Protesting against overdevelopment in the Far West Village should not be a matter of who came first. Whether this community spent “the last 15 years ignoring the problem” or whether land-use protection has been “aggressively pushed for the last 20 years” is not important.

We must now band together to oppose the rampant out-of-scale and overdevelopment of the Far West Village. The recent jointly sponsored community meeting at the Morton Development Center hopefully revealed to the city (and to developers) an energized, dedicated community with knowledgeable, competent leadership.

For the record, fundamental concerns began after W.W. II when it became clear that the historically commercial North River (Hudson River) waterfront and its upland were unsuitable for modern containerized cargo ship operations and the Village piers had lost their significance for passenger ships.

So it was not surprising when, in 1968, Manhattan Borough President Percy Sutton offered each of his 12 community boards the wherewithal to engage professional assistance to study an area of major opportunity in their district, that Board 2 chose the waterfront and its immediate upland area. A Special Committee of C.B. 2 interviewed over 60 applicants that were eager to be community advocates in this historic land-planning effort. Some of the country’s most prominent architects applied for the job including, by the way, Richard Meier. The fledgling firm of Beyer, Blinder and Belle was selected. In 1970, after a year or so of frequent committee meetings, BBB issued their Stage 1 Report that included aims and goals that were unanimously approved by C.B. 2. This highly publicized report was also well regarded by the New York City City Planning Commission. Following are those aims and goals:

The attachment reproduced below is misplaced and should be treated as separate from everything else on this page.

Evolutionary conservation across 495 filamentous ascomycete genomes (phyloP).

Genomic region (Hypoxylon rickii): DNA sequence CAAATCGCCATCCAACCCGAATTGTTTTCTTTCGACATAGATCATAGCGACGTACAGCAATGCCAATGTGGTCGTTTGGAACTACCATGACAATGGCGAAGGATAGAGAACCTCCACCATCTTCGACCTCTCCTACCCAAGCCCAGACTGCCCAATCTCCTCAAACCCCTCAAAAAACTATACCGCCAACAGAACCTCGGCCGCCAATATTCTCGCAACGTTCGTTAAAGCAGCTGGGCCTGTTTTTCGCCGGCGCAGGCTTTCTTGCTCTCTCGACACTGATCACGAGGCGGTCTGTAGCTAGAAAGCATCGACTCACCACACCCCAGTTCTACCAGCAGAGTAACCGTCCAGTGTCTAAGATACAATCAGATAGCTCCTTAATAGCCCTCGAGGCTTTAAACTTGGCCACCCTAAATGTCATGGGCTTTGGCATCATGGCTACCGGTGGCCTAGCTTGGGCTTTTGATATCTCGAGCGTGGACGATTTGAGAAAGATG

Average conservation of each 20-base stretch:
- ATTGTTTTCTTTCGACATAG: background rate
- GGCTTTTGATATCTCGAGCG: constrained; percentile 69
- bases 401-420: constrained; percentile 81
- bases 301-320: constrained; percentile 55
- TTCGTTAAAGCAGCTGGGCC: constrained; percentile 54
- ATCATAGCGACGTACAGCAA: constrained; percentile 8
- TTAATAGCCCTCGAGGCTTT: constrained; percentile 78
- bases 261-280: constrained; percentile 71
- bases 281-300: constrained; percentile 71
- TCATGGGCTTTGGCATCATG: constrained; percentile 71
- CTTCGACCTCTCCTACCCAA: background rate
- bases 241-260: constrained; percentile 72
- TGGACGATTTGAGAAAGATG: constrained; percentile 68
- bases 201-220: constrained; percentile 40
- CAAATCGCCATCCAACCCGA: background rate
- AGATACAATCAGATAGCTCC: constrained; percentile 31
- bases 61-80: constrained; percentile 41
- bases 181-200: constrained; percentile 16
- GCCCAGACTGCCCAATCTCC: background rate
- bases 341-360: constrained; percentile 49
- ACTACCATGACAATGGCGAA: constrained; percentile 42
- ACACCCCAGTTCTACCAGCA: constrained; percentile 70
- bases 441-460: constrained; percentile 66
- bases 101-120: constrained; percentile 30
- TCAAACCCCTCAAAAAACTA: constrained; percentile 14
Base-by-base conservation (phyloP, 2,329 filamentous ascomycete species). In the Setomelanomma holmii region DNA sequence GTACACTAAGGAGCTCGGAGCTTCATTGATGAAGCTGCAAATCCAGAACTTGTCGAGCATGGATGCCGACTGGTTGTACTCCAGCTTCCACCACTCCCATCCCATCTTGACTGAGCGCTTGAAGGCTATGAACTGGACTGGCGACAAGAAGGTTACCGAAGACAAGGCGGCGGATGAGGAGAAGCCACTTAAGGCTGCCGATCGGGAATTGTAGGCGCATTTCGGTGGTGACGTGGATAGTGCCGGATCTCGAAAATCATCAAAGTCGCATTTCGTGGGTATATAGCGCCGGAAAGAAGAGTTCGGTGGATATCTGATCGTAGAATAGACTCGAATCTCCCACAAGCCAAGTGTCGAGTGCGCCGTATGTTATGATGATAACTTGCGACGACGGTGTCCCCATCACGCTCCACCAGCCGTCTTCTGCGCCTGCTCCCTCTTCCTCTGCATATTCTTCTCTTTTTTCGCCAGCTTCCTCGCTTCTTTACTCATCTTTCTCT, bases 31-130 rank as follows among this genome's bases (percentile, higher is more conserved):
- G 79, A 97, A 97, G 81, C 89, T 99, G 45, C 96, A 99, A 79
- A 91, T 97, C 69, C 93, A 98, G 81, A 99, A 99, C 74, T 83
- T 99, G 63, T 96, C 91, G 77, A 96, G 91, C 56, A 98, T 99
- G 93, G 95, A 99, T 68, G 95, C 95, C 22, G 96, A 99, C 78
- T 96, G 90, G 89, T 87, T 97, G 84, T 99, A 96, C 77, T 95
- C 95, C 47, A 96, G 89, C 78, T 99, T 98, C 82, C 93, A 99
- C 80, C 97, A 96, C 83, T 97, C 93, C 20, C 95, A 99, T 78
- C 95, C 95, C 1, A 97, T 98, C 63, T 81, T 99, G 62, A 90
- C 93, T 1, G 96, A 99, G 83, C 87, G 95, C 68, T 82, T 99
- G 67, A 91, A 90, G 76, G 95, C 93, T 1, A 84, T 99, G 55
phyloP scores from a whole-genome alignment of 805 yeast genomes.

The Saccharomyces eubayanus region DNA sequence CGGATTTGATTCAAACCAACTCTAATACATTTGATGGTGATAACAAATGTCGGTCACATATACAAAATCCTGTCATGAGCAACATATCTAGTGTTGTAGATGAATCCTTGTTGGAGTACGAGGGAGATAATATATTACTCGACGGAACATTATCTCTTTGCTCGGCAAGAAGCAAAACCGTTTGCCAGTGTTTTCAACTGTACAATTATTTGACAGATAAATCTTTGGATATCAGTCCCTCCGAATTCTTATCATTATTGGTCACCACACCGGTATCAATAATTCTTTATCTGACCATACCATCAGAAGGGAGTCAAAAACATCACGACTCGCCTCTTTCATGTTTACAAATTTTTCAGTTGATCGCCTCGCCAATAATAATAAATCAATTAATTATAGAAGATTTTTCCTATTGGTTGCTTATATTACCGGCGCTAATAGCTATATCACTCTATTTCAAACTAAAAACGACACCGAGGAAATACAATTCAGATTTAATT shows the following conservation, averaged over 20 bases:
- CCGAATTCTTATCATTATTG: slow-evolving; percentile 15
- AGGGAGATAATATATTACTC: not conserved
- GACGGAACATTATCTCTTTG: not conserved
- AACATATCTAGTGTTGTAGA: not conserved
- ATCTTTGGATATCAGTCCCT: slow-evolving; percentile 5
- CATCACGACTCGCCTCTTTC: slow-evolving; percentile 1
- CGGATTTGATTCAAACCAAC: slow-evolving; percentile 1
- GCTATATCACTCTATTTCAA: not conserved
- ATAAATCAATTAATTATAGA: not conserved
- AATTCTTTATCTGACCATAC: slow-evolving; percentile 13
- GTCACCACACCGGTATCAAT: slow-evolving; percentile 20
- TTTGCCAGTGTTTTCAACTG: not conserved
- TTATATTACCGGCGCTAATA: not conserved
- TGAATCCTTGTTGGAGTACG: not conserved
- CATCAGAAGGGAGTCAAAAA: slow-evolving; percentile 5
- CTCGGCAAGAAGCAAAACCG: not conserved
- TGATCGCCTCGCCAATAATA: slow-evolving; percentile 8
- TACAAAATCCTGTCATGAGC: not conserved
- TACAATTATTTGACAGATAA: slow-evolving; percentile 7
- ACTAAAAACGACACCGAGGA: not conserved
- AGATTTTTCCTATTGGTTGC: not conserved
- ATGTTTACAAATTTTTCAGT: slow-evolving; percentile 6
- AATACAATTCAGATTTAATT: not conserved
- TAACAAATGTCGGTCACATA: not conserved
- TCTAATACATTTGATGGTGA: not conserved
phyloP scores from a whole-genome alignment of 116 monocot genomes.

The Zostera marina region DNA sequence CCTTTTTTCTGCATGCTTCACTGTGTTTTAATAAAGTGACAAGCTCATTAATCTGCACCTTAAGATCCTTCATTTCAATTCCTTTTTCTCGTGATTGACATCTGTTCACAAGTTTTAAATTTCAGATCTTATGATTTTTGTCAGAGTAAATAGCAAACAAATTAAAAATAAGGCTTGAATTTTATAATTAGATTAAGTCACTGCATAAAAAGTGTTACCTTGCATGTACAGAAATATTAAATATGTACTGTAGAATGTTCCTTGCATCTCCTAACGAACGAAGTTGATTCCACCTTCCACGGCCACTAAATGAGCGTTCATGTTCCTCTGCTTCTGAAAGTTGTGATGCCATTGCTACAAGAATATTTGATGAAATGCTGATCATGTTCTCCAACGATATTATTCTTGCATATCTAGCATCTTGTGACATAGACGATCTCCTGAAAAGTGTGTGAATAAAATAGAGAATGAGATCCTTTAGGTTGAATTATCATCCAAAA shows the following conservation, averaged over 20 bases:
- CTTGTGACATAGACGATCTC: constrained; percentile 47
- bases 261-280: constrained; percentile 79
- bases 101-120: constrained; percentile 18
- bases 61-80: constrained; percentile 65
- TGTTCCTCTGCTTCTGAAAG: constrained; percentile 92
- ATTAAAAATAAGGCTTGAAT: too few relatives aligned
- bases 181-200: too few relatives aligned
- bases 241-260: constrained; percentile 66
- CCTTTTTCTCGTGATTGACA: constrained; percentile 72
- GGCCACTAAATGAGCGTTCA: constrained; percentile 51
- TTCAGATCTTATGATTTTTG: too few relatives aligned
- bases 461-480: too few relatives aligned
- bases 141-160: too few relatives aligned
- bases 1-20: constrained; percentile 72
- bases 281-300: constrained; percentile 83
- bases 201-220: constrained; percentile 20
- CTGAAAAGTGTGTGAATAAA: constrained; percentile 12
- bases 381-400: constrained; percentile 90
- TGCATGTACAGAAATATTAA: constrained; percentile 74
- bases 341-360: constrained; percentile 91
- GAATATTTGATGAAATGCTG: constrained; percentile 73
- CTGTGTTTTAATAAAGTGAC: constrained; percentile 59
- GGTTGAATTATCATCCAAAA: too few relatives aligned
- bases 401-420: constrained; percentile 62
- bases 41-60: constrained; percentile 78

Revitalize the waterfront to play an increased role in the social, economic and cultural life of the community.

Maintain and extend the existing characteristics of Greenwich Village throughout the Waterfront Study area.

Preserve existing buildings.

Provide for new housing in the character and overall density of Greenwich Village.

Encourage the growth of small retail shops and diverse businesses.

Provide community recreation at the water’s edge and in the upland areas in relation to centers of pedestrian activity.

Provide for new community facilities to serve the new population in the area, as well as surrounding neighborhoods.

Develop circulation systems that separate local and through traffic.

Improve public transit service to all parts of the West Village.

Encourage continued employment by maintaining a diversity of industrial and commercial functions.

Enforce existing air and water pollution controls and create new environmental standards for the area.

A Stage 2 follow-on program was completed in 1974. Beyer, Blinder and Belle devised an imaginative zoning overlay concept for a Washington St. Special District to allow conversion of many abandoned or underused warehouses in manufacturing- and commercial-zoned areas for legal residential use. The city’s acceptance of this overlay is apparent in the present Tower Warehouse Building, Shephard Warehouse Building, Archives Building and many others. Density is achieved without high-rise.

Arthur P. Stoliar
Stoliar is a former chairperson of Community Board 2

Reader Services

Email our editor


The Villager is published by
Community Media LLC.

The Villager | 487 Greenwich St., Suite 6A | New York, NY 10013

Phone: 212.229.1890 | Fax: 212.229.2970
Email: news@thevillager.com

Written permission of the publisher must be obtainedbefore any of the contents of this newspaper, in whole or in part, can be reproduced or redistributed.